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Tim Smyth

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About Tim Smyth

  • Rank

  • Birthday 02/08/1962

Profile Information

  • Occupation
    Other
  • Location
    Derry, NH
  • My Gear
    Super 8, 16mm Kodak Cinespecial II, bolex, Nikon DSLR
  • Specialties
    Filmmaking in general, mostly Super 8. Professional stop motion animator.

Contact Methods

  • Website URL
    https://www.youtube.com/channel/UCwATkiQv2uFViyDlJZ3al_w?view_as=subscriber

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  1. I would have to see the storyboard, but it may be possible to film it, with the cat walking by, and do a split screen, replacing the cat part of the frame with an empty floor. Something like how they did that type of effect of shadows of the farm workers in the film Vampyr.
  2. I have posted on the sites I mentioned, but have been ignored. Just a warning not to believe everything you read on the internet.
  3. The problem is... when some misinformation appears, for whatever reason folks who put it out there don't want to correct it. This has happened on the Pete website listed. Another problem is with the first site David posted, is that it is just too simple, and left out important steps in the evolution of those trick shots. This is not unusual, mistakes have even appeared on the Cinefex website, and when pointed out, were just left on there for all eternity, and the comments for all of these places are useless, since many post, but few read. Though the Cinefex comments were turned off after my comments. Of course this misinformation happens in books as well, best to do as much research as possible, from multiple sources, and see where they align or don't, to discover the most probable truth on how a certain effect was achieved.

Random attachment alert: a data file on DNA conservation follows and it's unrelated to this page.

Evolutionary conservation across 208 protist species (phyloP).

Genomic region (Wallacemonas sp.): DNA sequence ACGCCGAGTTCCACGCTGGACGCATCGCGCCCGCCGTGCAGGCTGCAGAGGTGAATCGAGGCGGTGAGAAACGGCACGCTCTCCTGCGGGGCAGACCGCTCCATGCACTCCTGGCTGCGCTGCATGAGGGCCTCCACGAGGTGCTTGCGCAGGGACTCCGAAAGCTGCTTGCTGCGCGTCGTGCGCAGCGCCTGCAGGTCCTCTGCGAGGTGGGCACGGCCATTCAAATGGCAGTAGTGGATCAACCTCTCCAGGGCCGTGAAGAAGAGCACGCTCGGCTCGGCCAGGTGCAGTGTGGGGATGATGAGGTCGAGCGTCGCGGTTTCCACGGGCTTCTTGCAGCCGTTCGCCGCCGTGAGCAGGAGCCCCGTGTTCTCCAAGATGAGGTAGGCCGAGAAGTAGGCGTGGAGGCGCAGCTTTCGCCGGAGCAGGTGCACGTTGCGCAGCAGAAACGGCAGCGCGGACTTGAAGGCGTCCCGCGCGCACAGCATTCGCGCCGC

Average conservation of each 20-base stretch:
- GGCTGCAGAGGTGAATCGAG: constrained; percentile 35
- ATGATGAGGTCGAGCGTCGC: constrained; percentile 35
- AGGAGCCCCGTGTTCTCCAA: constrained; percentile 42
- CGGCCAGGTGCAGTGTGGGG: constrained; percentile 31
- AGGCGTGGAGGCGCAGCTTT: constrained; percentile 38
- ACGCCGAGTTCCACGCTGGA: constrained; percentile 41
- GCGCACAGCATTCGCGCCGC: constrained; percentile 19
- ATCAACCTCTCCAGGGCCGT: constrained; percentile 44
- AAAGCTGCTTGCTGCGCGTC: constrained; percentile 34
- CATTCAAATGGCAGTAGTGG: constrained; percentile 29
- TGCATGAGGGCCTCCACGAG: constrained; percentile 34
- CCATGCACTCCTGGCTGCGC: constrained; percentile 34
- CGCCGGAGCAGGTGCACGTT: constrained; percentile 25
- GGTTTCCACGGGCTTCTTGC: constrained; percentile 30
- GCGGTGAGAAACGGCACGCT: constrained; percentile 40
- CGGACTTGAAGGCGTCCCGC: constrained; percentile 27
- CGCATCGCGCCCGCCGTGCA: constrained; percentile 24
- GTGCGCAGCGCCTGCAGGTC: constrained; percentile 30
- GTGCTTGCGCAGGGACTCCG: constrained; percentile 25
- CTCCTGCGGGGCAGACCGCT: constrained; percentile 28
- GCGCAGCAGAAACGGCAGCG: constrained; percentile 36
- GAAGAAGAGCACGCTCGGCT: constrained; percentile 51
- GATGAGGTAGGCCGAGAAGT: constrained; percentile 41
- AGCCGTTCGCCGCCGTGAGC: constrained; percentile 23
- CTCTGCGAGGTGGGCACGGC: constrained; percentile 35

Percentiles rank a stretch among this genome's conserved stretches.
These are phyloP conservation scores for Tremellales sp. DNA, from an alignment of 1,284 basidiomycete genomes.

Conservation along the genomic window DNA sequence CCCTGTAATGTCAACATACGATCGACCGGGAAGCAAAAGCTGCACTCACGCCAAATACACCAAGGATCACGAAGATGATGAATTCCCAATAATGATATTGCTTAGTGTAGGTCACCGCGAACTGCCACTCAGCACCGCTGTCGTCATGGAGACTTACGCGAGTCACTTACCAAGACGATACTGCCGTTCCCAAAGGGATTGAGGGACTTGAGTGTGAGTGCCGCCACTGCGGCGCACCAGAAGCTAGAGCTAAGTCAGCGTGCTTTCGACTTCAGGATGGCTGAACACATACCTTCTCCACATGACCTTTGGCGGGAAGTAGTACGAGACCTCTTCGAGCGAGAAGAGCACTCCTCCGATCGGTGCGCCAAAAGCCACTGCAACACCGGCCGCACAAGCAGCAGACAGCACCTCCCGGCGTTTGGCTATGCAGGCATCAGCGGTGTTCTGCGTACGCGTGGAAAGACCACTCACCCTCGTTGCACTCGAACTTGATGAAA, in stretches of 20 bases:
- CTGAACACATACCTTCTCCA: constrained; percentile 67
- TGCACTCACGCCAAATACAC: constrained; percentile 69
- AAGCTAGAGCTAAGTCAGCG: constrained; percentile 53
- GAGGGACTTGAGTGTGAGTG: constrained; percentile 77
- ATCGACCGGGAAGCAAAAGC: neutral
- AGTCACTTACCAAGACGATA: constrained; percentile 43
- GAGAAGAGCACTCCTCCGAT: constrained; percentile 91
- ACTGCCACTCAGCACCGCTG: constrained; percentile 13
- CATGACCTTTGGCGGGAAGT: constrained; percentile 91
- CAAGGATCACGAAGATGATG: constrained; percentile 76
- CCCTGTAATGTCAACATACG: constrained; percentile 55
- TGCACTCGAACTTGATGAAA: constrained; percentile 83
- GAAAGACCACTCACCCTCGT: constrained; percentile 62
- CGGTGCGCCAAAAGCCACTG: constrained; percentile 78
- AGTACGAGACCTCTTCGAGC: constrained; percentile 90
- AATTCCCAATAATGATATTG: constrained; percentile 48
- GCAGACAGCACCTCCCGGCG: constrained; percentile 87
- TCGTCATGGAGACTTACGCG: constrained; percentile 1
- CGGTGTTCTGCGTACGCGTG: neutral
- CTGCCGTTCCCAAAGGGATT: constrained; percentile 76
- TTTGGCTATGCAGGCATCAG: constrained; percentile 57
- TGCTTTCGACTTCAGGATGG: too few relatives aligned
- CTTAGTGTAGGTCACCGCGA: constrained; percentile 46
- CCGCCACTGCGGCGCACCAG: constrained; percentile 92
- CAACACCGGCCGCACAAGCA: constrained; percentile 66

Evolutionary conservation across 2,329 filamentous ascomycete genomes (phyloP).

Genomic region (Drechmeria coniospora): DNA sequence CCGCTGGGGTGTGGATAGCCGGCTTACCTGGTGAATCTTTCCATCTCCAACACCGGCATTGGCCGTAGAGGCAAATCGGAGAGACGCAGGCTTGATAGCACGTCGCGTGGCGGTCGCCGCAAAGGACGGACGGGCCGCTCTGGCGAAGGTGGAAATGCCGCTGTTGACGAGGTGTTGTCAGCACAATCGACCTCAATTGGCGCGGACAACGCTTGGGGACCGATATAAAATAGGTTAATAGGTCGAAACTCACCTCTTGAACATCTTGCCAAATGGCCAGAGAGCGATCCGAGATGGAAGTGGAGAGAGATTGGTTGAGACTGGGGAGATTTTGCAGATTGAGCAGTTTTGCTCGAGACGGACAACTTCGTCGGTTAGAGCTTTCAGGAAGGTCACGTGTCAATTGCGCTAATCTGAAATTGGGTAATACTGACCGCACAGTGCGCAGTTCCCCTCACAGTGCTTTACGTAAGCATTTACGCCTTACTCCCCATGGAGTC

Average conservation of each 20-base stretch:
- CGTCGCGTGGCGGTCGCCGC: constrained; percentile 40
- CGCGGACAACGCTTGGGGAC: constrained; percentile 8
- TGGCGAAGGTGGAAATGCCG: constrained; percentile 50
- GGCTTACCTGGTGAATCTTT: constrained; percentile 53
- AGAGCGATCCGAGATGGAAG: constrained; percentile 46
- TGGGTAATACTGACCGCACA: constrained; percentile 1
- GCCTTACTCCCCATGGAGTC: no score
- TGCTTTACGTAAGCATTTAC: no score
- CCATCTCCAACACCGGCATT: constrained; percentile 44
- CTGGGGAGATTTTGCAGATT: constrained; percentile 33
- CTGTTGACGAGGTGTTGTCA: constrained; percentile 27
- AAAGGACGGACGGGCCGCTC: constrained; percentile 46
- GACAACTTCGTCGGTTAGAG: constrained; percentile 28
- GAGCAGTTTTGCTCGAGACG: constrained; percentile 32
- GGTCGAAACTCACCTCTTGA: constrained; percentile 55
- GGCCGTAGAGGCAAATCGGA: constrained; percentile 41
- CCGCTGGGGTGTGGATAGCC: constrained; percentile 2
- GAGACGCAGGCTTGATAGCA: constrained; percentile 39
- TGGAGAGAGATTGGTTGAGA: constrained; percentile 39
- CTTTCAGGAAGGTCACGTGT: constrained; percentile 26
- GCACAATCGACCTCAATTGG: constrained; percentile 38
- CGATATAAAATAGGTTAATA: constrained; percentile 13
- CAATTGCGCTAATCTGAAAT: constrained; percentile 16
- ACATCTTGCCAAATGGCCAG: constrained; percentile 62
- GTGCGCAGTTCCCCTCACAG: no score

4. Not my first choice, as I would want to shoot the effects in camera, or on film, and anamorphic kind of changes that game, but I'm all for 65mm.
  5. An allusion to an utterance of Jesus' in John 8:7, viz. “He that is without sin among you, let him first cast a stone at her.”
  6. You guys are crazy, digital is much cheaper... oh wait we are on another topic. Well then, I would shoot in IMAX, do the effects, as much as possible in camera. I myself would not be shooting, I would hire David for that, I would write, direct, supervise the effects, and editing. Editing would most likely be done digitally, as most of the presentation would also be digital. I would have film prints made to show in theaters that could accommodate 70mm.
  7. Hi David, I may have been mistaken about the motion control rig, as that is what we used for commercials at that facility. How much work was done at the frame Shop I don't know, just that I was told that is where Ken Burns did the work. They have been long closed now, and the owner is not with us anymore, so I can't confirm anything at this point. If I ever run into the guy who ran the camera. I will be sure to ask him about it.
  8. Today one can do it the digital editing stage. Hi David, Ken Burns used to use a motion control camera, like they used to film the effects scenes for Star Wars. Sounds crazy, but true. This was done around Boston, I think the name of the company was the Frame Shop.
  9. But doesn't VistaVision have twice the frame size as 35MM? So that would make sense that it was sharper?